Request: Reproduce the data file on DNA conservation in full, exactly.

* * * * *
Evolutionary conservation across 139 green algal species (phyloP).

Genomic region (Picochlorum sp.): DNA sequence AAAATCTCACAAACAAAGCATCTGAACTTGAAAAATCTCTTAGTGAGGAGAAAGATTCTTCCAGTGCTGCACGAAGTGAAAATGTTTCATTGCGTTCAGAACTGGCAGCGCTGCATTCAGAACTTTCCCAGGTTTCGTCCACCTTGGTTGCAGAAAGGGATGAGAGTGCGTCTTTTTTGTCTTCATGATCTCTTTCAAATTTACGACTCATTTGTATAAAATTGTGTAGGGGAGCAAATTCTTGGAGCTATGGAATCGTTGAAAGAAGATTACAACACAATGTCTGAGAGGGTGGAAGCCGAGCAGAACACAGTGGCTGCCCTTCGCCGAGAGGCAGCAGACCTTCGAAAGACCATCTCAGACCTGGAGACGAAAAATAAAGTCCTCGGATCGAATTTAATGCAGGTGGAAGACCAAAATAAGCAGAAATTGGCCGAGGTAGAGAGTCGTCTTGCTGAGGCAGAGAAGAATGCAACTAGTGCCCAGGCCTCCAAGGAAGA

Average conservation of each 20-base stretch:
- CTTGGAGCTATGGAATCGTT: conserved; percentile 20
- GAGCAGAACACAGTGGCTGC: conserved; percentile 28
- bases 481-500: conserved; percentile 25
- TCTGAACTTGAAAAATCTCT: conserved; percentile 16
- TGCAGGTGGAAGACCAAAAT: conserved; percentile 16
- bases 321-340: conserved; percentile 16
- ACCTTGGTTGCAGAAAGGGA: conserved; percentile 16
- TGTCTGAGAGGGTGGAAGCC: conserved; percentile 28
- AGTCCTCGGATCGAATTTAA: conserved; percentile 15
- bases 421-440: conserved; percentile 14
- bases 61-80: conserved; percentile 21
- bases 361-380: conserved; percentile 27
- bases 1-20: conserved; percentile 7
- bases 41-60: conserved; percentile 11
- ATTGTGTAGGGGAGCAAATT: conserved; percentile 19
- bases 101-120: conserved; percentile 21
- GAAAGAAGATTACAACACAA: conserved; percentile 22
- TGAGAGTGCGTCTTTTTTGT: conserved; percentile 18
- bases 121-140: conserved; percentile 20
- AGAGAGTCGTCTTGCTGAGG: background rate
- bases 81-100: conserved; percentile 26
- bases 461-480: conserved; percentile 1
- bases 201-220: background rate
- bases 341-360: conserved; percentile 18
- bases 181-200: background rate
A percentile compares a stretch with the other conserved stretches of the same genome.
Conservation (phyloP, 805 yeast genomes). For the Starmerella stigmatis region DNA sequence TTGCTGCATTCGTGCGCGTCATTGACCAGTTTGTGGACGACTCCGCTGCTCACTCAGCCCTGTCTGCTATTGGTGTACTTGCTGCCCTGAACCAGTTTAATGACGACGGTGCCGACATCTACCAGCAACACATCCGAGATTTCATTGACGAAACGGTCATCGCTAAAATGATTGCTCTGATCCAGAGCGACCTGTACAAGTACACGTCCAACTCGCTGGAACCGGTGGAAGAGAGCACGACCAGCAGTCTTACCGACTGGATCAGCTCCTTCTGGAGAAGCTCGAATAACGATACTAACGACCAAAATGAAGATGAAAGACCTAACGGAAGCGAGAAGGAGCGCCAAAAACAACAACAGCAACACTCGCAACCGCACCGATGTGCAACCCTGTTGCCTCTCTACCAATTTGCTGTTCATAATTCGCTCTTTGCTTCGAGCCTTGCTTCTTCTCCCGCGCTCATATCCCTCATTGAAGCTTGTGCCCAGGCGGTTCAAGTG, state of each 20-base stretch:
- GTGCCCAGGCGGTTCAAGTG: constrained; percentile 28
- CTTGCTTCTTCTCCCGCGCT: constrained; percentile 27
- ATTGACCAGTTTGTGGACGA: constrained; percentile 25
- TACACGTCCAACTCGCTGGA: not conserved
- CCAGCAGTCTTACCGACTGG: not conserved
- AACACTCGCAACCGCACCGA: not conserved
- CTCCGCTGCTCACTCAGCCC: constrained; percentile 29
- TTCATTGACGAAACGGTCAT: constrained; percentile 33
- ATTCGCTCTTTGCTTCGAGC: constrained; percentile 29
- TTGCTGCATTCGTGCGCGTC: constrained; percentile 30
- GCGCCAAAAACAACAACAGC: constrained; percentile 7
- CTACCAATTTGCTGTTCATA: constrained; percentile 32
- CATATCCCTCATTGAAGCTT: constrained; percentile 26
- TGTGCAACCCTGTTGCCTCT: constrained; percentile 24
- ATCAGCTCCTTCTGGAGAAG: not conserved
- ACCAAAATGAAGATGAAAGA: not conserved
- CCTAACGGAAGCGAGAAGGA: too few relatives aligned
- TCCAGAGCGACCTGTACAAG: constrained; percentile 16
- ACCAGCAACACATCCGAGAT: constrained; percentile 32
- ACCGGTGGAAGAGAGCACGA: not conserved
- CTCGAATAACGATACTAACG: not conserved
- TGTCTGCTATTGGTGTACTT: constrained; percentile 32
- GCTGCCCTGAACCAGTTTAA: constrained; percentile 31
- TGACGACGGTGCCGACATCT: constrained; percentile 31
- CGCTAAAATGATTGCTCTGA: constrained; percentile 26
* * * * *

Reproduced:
Evolutionary conservation across 139 green algal species (phyloP).

Genomic region (Picochlorum sp.): DNA sequence AAAATCTCACAAACAAAGCATCTGAACTTGAAAAATCTCTTAGTGAGGAGAAAGATTCTTCCAGTGCTGCACGAAGTGAAAATGTTTCATTGCGTTCAGAACTGGCAGCGCTGCATTCAGAACTTTCCCAGGTTTCGTCCACCTTGGTTGCAGAAAGGGATGAGAGTGCGTCTTTTTTGTCTTCATGATCTCTTTCAAATTTACGACTCATTTGTATAAAATTGTGTAGGGGAGCAAATTCTTGGAGCTATGGAATCGTTGAAAGAAGATTACAACACAATGTCTGAGAGGGTGGAAGCCGAGCAGAACACAGTGGCTGCCCTTCGCCGAGAGGCAGCAGACCTTCGAAAGACCATCTCAGACCTGGAGACGAAAAATAAAGTCCTCGGATCGAATTTAATGCAGGTGGAAGACCAAAATAAGCAGAAATTGGCCGAGGTAGAGAGTCGTCTTGCTGAGGCAGAGAAGAATGCAACTAGTGCCCAGGCCTCCAAGGAAGA

Average conservation of each 20-base stretch:
- CTTGGAGCTATGGAATCGTT: conserved; percentile 20
- GAGCAGAACACAGTGGCTGC: conserved; percentile 28
- bases 481-500: conserved; percentile 25
- TCTGAACTTGAAAAATCTCT: conserved; percentile 16
- TGCAGGTGGAAGACCAAAAT: conserved; percentile 16
- bases 321-340: conserved; percentile 16
- ACCTTGGTTGCAGAAAGGGA: conserved; percentile 16
- TGTCTGAGAGGGTGGAAGCC: conserved; percentile 28
- AGTCCTCGGATCGAATTTAA: conserved; percentile 15
- bases 421-440: conserved; percentile 14
- bases 61-80: conserved; percentile 21
- bases 361-380: conserved; percentile 27
- bases 1-20: conserved; percentile 7
- bases 41-60: conserved; percentile 11
- ATTGTGTAGGGGAGCAAATT: conserved; percentile 19
- bases 101-120: conserved; percentile 21
- GAAAGAAGATTACAACACAA: conserved; percentile 22
- TGAGAGTGCGTCTTTTTTGT: conserved; percentile 18
- bases 121-140: conserved; percentile 20
- AGAGAGTCGTCTTGCTGAGG: background rate
- bases 81-100: conserved; percentile 26
- bases 461-480: conserved; percentile 1
- bases 201-220: background rate
- bases 341-360: conserved; percentile 18
- bases 181-200: background rate
A percentile compares a stretch with the other conserved stretches of the same genome.
Conservation (phyloP, 805 yeast genomes). For the Starmerella stigmatis region DNA sequence TTGCTGCATTCGTGCGCGTCATTGACCAGTTTGTGGACGACTCCGCTGCTCACTCAGCCCTGTCTGCTATTGGTGTACTTGCTGCCCTGAACCAGTTTAATGACGACGGTGCCGACATCTACCAGCAACACATCCGAGATTTCATTGACGAAACGGTCATCGCTAAAATGATTGCTCTGATCCAGAGCGACCTGTACAAGTACACGTCCAACTCGCTGGAACCGGTGGAAGAGAGCACGACCAGCAGTCTTACCGACTGGATCAGCTCCTTCTGGAGAAGCTCGAATAACGATACTAACGACCAAAATGAAGATGAAAGACCTAACGGAAGCGAGAAGGAGCGCCAAAAACAACAACAGCAACACTCGCAACCGCACCGATGTGCAACCCTGTTGCCTCTCTACCAATTTGCTGTTCATAATTCGCTCTTTGCTTCGAGCCTTGCTTCTTCTCCCGCGCTCATATCCCTCATTGAAGCTTGTGCCCAGGCGGTTCAAGTG, state of each 20-base stretch:
- GTGCCCAGGCGGTTCAAGTG: constrained; percentile 28
- CTTGCTTCTTCTCCCGCGCT: constrained; percentile 27
- ATTGACCAGTTTGTGGACGA: constrained; percentile 25
- TACACGTCCAACTCGCTGGA: not conserved
- CCAGCAGTCTTACCGACTGG: not conserved
- AACACTCGCAACCGCACCGA: not conserved
- CTCCGCTGCTCACTCAGCCC: constrained; percentile 29
- TTCATTGACGAAACGGTCAT: constrained; percentile 33
- ATTCGCTCTTTGCTTCGAGC: constrained; percentile 29
- TTGCTGCATTCGTGCGCGTC: constrained; percentile 30
- GCGCCAAAAACAACAACAGC: constrained; percentile 7
- CTACCAATTTGCTGTTCATA: constrained; percentile 32
- CATATCCCTCATTGAAGCTT: constrained; percentile 26
- TGTGCAACCCTGTTGCCTCT: constrained; percentile 24
- ATCAGCTCCTTCTGGAGAAG: not conserved
- ACCAAAATGAAGATGAAAGA: not conserved
- CCTAACGGAAGCGAGAAGGA: too few relatives aligned
- TCCAGAGCGACCTGTACAAG: constrained; percentile 16
- ACCAGCAACACATCCGAGAT: constrained; percentile 32
- ACCGGTGGAAGAGAGCACGA: not conserved
- CTCGAATAACGATACTAACG: not conserved
- TGTCTGCTATTGGTGTACTT: constrained; percentile 32
- GCTGCCCTGAACCAGTTTAA: constrained; percentile 31
- TGACGACGGTGCCGACATCT: constrained; percentile 31
- CGCTAAAATGATTGCTCTGA: constrained; percentile 26